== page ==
An 88 man is still heartbroken three decades after his beloved wife left him because of poverty.
Sekuru Masire, a resident of Melfort Old People’s Home is heartbroken after he was abandoned in 1992.
He made the revelations during a greenhouse handover to Melfort Old People’s Home by Delta Beverages last Thursday, H Metro reports.
He said they had two children, with his wife, but he has never seen them from the day she left him.
“My wife left me, and for the past 31 years, I am finding it hard to forget about her,” he said.
“The year she left was 1992 because I had not paid the bride price to her family.
“I thought that she was going to return but she left without a trace. When we were still living together, she would insult me all the time, I had no peace during that time.”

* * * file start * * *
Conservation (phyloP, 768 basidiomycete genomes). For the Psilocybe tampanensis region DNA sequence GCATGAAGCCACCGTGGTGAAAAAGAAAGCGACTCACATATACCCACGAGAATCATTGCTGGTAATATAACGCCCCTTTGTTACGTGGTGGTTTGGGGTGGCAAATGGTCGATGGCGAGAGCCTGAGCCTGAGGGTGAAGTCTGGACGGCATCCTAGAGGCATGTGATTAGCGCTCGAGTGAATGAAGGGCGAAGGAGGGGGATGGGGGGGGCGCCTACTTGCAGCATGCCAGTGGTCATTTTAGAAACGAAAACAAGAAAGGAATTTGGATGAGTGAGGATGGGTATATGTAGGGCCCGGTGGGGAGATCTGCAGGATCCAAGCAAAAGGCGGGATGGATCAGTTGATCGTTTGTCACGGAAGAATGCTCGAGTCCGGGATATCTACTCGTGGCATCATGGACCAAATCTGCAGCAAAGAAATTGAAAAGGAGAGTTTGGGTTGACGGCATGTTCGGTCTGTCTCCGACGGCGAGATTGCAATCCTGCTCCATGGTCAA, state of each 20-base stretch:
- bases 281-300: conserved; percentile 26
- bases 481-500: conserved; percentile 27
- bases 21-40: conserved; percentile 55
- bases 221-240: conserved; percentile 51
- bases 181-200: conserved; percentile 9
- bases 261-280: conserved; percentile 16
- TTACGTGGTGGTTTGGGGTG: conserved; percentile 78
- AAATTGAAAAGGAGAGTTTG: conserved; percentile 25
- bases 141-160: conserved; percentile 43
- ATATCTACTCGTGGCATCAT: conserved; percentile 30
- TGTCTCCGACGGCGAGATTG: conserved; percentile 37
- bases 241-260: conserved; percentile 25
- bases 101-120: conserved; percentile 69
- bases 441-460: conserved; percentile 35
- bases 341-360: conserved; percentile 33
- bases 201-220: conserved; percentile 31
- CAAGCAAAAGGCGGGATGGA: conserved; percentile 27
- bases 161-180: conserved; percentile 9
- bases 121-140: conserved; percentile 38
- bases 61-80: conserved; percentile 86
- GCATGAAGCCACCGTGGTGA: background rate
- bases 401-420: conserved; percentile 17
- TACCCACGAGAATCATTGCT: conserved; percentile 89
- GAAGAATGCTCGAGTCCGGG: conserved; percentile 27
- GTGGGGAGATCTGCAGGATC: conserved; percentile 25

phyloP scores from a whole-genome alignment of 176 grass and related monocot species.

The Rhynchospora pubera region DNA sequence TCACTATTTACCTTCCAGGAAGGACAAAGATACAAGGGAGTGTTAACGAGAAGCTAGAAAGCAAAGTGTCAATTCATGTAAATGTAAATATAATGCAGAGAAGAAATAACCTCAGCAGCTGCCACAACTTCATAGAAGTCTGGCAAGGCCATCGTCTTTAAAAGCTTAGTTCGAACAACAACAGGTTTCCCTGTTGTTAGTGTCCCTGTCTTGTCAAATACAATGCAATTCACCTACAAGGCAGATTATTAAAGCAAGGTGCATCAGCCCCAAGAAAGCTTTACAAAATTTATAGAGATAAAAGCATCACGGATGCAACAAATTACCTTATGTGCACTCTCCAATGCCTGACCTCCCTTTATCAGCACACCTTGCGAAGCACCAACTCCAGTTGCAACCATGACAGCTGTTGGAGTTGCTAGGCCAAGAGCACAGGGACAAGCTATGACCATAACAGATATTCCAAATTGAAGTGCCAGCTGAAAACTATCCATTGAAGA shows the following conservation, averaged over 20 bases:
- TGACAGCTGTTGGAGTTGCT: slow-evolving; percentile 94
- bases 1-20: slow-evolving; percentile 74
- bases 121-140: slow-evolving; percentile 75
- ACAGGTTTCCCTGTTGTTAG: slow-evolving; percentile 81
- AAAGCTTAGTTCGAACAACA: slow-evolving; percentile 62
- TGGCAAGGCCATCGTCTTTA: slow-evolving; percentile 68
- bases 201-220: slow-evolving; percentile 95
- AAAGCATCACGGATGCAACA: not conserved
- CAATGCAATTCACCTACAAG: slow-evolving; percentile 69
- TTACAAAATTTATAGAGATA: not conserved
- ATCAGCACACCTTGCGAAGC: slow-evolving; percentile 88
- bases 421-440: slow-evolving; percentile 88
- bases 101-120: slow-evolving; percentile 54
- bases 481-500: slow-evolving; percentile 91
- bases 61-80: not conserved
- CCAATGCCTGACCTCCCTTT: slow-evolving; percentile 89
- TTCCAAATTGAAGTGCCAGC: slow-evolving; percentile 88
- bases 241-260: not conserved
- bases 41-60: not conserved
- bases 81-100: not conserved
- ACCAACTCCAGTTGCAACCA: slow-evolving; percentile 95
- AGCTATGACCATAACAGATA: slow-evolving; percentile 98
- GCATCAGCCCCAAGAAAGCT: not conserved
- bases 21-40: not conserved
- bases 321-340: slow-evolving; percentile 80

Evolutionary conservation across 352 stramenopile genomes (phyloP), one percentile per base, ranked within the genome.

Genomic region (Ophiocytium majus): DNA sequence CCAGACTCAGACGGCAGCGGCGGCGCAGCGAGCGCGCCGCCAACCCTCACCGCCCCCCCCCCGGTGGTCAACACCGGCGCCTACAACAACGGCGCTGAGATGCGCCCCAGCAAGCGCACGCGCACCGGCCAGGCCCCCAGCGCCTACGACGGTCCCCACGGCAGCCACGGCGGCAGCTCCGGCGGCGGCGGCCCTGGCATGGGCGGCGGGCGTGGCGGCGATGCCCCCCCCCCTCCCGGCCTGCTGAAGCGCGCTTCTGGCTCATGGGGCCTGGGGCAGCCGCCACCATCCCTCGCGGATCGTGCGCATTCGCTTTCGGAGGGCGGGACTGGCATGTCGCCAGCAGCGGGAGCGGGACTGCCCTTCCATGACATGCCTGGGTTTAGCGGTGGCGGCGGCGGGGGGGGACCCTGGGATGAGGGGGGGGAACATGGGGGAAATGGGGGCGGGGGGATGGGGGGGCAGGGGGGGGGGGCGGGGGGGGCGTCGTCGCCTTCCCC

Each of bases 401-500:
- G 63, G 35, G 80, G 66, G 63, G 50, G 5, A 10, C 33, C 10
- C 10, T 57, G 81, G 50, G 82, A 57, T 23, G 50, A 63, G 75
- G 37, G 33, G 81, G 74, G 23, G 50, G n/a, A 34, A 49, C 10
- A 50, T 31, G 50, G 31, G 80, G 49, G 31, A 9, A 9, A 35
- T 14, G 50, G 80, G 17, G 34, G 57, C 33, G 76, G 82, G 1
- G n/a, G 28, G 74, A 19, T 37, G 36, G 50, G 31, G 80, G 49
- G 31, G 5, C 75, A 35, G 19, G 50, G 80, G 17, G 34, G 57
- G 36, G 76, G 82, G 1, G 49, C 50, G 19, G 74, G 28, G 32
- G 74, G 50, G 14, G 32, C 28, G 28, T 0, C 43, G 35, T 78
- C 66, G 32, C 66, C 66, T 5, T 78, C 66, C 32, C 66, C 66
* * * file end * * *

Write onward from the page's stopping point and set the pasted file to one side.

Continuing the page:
Sekuru Masire was a cattle herder in Murehwa back then.
He is of Malawian origin and does not have a clue about his relatives.
“The life I have been living here has made me forget my actual home, I have no clue about where I actually lived. Growing up I never met my parents,” he said.
Sekuru Masire, though, is happy about one thing – the comfort he gets from staying at Melfort Old People’s Home.
“They take good care of us here and I can give everything to remain here. They are doing a good job in helping us cope with how our lives have turned out to be.”
The home is currently housing 20 people – 18 are male and two are women.
The eldest resident, Blande Jamba, is 103 years old.
The youngest Simon Murenga is 72 years old.